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Barcelona-Liverpool Tactical Preview (UEFA Champions League Semis, 1st leg)

Can Barcelona beat the press?

FC Barcelona v Manchester United - UEFA Champions League Quarter Final: Second Leg Photo by Michael Regan/Getty Images

FC Barcelona will need to be at their very best to get past Liverpool in the UEFA Champions League semifinal as it pits the two favorites to win the competition outright.

Barça come into the match having already faced English opposition. The Catalans dispatched Manchester United in the quarterfinals with relative ease, but they will have a much harder time matching up with Liverpool.

The Reds not only are a more talented, more cohesive, and more consistent unit, but they are arguably, a much tougher stylistic fit for Barça.

Liverpool’s frenetic pressing and pace could prove a huge matchup problem for the Catalans if they are not at their absolute sharpest while moving the ball from defense to midfield.

Fitness and form

Both teams come into the match in absolute top form. Barça are coming off a routine win that has made them La Liga champions. While perhaps that could be cause for concern of a hangover, there is a huge morale boost in it as well.

Meanwhile, Liverpool are neck-and-neck with Manchester City in the Premier League and dismantled Huddersfield on Friday.

Liverpool have an extra day’s rest and have played one match less since the previous round of Champions League fixtures, although Ernesto Valverde has rotated more than usual to try to keep his team fresh over that time period.

Having recovered Thomas Vermaelen from injury, Barcelona’s only miss is Rafinha. That has been the case for a while, so it won’t change Valverde’s plans.

Roberto Firmino, Fabinho, and less crucially, Adam Lallana have been listed as injury doubts for the Reds. But I imagine they will all play if they have to, particularly the first two.

Barcelona are unbeaten in 22 matches and won 13 of the last 15. Liverpool are unbeaten in 19 matches, and won the last 10 in a row. It’s a true clash of the titans.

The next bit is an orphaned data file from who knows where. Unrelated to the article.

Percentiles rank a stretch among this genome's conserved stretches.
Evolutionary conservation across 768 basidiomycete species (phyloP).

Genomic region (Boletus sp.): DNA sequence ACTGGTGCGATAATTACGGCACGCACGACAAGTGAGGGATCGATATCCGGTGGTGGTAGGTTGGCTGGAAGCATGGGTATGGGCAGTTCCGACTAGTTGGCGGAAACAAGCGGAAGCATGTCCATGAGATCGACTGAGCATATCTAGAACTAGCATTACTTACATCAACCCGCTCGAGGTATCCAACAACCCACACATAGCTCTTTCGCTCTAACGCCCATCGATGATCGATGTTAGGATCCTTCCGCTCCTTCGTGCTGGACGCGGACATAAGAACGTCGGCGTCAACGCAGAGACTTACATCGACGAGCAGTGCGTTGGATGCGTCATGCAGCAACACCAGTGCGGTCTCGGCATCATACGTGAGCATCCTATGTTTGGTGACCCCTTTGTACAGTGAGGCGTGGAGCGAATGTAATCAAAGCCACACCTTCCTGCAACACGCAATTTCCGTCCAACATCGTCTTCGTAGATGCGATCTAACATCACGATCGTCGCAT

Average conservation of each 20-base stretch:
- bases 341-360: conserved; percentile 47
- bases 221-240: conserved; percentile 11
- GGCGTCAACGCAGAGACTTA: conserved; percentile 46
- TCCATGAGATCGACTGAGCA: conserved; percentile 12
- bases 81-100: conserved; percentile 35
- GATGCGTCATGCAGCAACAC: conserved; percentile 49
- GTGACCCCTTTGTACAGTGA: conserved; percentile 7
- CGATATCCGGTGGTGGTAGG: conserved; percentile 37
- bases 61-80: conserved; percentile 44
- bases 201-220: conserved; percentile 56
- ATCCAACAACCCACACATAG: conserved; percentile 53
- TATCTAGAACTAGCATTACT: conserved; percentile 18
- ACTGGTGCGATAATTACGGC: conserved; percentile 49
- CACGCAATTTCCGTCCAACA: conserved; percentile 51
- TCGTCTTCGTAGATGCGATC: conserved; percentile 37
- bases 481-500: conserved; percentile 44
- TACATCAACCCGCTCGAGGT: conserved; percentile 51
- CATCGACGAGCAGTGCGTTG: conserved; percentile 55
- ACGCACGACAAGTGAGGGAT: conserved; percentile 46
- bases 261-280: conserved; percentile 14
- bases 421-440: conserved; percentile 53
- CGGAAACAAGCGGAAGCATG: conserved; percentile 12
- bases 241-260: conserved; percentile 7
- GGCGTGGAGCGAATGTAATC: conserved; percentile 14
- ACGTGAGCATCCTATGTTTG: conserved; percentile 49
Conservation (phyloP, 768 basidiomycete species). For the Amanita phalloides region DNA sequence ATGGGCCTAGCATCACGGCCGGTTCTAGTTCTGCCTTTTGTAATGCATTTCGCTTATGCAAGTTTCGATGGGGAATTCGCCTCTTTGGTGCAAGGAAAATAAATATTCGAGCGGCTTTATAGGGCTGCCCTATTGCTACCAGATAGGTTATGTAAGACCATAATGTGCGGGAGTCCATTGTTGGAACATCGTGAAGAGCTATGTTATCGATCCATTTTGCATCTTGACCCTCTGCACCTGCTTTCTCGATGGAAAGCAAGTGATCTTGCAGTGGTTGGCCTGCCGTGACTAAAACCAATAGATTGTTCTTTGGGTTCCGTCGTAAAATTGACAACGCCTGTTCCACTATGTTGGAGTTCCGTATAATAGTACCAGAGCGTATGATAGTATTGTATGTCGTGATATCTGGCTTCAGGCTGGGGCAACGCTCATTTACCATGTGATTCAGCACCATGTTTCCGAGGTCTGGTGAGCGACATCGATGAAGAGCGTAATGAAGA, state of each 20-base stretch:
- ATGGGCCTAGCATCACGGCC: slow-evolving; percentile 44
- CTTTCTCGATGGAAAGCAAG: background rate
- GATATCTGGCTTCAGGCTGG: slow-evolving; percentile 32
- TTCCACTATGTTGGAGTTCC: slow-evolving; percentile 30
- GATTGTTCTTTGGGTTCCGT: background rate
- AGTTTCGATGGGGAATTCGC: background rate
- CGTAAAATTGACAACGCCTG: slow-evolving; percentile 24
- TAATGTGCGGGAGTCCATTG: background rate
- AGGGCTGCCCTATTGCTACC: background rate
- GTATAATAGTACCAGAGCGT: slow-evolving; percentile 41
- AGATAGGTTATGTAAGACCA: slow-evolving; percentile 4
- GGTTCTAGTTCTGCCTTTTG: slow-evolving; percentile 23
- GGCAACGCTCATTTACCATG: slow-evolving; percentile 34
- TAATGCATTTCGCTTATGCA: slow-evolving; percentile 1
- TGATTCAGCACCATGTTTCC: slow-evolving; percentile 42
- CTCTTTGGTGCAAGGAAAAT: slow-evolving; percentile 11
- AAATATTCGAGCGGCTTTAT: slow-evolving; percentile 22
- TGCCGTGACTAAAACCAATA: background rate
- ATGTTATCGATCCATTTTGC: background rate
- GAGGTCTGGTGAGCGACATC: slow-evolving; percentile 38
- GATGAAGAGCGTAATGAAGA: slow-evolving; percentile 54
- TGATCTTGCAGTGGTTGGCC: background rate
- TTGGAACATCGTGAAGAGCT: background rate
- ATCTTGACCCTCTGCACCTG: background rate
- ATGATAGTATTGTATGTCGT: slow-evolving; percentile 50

Team selection

Most of Barcelona’s starting XI basically picks itself, and the three players who miss out from the starting lineup almost always make it onto the pitch as substitutes anyway.

Marc-André ter Stegen, Jordi Alba, Gerard Piqué, Clément Lenglet, Ivan Rakitic, Sergio Busquets, Lionel Messi, and Luis Suárez seem like locks to start, with a choice between two in every other place in the lineup.

First, should it be Nélson Semedo or Sergi Roberto who starts at right-back? Semedo has the pace to help Barça match up with Liverpool better, but Roberto has more creativity and can help control games with his passing.

Then, should we see Arturo Vidal or Arthur in midfield? Arthur helps control the flow of the game with his metronomic passing but Vidal offers an X factor and a player that can singlehandedly kill counters with his energy and tackling.

And finally, the question worth hundreds of millions: Philippe Coutinho or Ousmane Dembélé? Coutinho is picking up some form after struggling through a really rough patch and is keen on proving to his former team he’s made the right choice in leaving. Meanwhile, Dembélé should finally be back to full sharpness after his injury layoff.

Coutinho’s strength is he’s more careful with the ball, being by his nature an attacking midfielder, and can help play tight combinations. Dembélé has that pace that Barcelona need to match up with Liverpool better. He can stretch defenses. He’s also a risk taker, sometimes he makes what seems like a silly mistake but other times he can make things happen out of nothing. Definitely another X factor.

There is perhaps one additional possibility for Valverde: playing with an extra midfielder. He’s shown he is willing to do it to stop other teams that pose unique challenges, like Real Betis. In that case, perhaps we will see Vidal and Arthur together, while sacrificing a forward. Another option is to play both Semedo and Roberto together.

For Liverpool, it’s the same, most of the team picks itself. Alisson is the #1 keeper, while Andy Robertson is indisputable at left-back. Virgil van Dijk is perhaps their best player, and his partner is likely to be Joel Matip.

At right-back we can expect Trent Alexander-Arnold, unless Klopp wants to be more conservative and play Joe Gomez there. The three in midfield could be Naby Keïta, Fabinho, and Jordan Henderson. Georginio Wijnaldum is an option in midfield, particularly if Fabinho is not 100%, or he could replace Keïta. James Milner is another player that could play a role.